A further update may follow with news from Scotland, the North West Region, and the Midland Region.

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A Month in the Jubilee Year of Mercy Month from the National Minister

merciful like the father

I was delighted to be at the Cardiff weekend which was excellent.
The following weekend a few of us gathered at Pantasaph where I presented a weekend on this theme, which I adapted to present at a lovely gathering of our Scottish Regional the following week. On Tuesday 24th I had the joy of hearing the Redemptorist, Fr Jim McManus, give a day on mercy as part of the Bishops’ Conference Spirituality Consultation and this was wonderful too.
Another opportunity to teach again occurred when I was asked to present a day to the Spirituality Network of the C of E Diocese of Rochester last Saturday, introducing St Francis, the Franciscan Charism and elements of the Franciscan Intellectual Tradition – a small ask! It went very well.
I have now constructed a very adaptable resource on what the Year of Mercy might mean for us Franciscans which I would like to offer. Please let me know if you think there would be sufficient interest in your regions and invite me! We are not restricted to one year for building gin this year. I am thinking of using Barton for day/evening adaptations during times when I plan to be based there.
Whether this happens or not I wanted to share just a couple of points from the presentations with OFSGB members. Please pass this to any members you think might be interested.

Mercy has a much richer meaning that we generally give it today. A summary from Pope Francis:

“Etymologially ‘mercy’ derives from misericordis which means opening one’s heart to wretchedness. Mercy is the divine attitude which embraces it. It is God giving himself to us, accepting us and bowing to forgive.’

St Francis often refers to us as “miserable”. Miserable, the same root, has a much broader significance than we tend to give it – it can be applied to any experience of poverty, corporal or spiritual; to anything that causes me dis – ease; anything that takes me away from my relationship with God and neighbour. St Francis refers to us as miserable, in need of God’s grace, limited in our capacity to transform our wretched state. Only God is perfectly merciful. God sees into the heart of a person, knows what is causing that person’s specific misery or wretchedness and accepts each person, always ready to bow down and show mercy.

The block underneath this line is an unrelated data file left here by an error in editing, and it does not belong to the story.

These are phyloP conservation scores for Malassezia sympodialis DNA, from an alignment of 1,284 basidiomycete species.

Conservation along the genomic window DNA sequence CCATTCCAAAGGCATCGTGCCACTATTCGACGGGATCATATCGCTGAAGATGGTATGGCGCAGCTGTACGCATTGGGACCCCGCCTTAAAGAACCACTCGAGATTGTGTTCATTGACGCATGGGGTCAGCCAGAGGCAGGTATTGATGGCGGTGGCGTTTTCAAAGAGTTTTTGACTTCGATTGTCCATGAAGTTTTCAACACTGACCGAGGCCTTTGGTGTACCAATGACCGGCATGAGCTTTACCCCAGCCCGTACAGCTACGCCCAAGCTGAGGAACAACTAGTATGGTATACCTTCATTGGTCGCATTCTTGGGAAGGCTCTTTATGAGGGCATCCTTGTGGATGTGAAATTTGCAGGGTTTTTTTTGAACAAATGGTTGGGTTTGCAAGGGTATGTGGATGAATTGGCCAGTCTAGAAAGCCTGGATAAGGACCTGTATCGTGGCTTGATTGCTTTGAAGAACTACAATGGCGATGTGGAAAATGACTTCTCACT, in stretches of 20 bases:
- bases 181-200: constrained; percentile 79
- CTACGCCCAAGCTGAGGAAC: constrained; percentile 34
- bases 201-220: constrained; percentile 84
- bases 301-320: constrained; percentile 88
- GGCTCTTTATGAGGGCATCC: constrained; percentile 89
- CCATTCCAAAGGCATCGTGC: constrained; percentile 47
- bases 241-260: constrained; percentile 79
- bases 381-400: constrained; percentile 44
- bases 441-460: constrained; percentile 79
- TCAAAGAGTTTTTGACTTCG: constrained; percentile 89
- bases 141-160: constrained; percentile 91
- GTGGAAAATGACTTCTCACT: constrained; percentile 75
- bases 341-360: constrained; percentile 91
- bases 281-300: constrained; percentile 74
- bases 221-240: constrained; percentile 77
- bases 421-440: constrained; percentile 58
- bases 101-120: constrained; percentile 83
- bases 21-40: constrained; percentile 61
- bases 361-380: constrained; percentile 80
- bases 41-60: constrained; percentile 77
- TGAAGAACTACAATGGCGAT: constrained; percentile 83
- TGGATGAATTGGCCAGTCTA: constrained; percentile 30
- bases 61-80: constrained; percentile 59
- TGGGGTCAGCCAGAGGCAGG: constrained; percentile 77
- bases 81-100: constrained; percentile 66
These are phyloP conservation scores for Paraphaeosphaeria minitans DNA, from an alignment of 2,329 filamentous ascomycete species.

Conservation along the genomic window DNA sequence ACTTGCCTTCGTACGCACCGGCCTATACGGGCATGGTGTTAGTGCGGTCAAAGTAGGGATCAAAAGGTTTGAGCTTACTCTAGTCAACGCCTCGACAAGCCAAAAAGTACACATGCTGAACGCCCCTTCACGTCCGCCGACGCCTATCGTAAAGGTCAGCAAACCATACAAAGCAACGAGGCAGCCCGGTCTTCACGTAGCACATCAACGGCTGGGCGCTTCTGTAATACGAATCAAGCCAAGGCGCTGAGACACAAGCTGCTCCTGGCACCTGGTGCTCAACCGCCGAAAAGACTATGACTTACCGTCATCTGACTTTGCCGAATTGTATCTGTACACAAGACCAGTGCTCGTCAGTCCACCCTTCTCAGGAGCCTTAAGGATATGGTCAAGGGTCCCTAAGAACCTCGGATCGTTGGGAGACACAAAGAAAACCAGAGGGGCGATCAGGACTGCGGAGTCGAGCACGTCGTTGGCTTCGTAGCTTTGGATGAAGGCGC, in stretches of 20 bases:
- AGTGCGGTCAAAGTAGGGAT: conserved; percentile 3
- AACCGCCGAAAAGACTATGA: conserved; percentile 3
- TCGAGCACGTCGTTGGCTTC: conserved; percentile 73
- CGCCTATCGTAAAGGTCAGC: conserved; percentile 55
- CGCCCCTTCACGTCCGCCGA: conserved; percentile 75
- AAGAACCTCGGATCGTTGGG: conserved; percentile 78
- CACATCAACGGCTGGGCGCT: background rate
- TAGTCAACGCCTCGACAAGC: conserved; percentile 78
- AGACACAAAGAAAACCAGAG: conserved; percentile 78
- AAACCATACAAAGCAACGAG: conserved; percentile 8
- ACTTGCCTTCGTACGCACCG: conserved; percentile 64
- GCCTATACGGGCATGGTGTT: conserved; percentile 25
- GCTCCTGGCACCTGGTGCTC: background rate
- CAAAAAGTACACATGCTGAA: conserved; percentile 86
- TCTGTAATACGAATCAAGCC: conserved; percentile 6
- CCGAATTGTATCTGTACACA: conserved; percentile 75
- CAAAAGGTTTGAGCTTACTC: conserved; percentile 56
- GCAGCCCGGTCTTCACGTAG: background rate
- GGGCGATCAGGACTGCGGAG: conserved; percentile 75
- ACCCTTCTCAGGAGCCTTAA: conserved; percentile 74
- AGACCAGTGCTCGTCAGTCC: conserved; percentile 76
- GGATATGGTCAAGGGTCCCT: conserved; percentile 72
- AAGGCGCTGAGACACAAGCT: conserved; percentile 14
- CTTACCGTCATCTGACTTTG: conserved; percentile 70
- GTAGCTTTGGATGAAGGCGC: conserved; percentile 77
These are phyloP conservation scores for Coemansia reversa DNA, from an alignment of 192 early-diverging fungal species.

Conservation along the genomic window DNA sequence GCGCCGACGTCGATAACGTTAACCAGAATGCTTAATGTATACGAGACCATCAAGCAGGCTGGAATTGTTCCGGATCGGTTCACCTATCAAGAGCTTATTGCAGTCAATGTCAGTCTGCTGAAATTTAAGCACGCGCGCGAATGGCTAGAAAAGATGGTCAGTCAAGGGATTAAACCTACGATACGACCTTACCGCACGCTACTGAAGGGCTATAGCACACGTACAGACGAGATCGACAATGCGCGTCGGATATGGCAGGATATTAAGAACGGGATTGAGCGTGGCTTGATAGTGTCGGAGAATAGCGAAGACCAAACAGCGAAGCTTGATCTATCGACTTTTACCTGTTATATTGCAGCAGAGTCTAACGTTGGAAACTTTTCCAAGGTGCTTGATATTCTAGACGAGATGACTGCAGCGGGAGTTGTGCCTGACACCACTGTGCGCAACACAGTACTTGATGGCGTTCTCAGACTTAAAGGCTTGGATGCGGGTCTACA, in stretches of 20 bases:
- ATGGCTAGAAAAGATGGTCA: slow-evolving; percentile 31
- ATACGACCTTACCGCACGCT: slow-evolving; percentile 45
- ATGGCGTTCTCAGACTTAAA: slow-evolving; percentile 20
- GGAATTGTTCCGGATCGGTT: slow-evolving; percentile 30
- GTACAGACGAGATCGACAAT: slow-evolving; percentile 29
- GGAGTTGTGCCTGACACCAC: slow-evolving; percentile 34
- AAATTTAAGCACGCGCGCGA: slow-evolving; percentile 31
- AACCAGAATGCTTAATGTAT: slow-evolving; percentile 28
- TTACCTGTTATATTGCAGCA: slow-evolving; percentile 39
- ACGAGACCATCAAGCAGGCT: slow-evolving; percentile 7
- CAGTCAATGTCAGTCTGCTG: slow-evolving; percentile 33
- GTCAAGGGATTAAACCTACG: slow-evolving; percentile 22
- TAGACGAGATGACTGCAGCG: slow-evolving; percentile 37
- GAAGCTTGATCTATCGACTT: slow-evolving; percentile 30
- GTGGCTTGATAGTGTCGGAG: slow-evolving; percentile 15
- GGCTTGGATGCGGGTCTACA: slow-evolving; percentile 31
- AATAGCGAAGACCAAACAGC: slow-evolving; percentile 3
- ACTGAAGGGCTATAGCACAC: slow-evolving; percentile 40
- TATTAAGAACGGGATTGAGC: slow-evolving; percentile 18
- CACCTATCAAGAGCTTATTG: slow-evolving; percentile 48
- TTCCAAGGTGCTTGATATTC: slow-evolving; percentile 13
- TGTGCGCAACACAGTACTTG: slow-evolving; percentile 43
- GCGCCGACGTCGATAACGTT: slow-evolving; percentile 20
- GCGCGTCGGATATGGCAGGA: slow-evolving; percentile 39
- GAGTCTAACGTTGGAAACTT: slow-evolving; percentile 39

In my preparation for the presentations I was drawn to the encyclical (Rich in Mercy) of St John Paul II, 1980. I recommend this to everyone and believe that we are very fortunate to have Pope Francis with his down to earth, practical approach. This can lead us to want to rediscover other writings on mercy and see them fresh eyes. I found John Paul II’s reflections on the Parable of the Prodigal Son had great relevance for me. I give just a little taste of his conclusions:

* Mercy does not belittle the receiver

* Mercy does not offend the dignity of the human person

* A relationship of mercy is not a relationship of inequality, the giver is on no way superior to the receiver

Pope Francis writes about visceral love of God – the love of a parent in difficult times is perhaps as close as we get to this– it gushes forth from the depths naturally, full of tenderness and compassion, indulgence and mercy.
Pope Francis also writes that mercy is a key word, that indicates God’s action towards us and makes God’s love visible and tangible. God desires our well-being, and that we are joyful and peaceful.
I find great encouragement in the examples Pope Francis gave in the Name of God is Mercy to explain that God is looking for even the smallest opening – this book is very worth reading. A small taste of his conclusions:

* God waits; God waits for us to concede him only the smallest glimmer of space so that he can enact his forgiveness and charity within us…The place where my encounter with the mercy of God takes place is my sin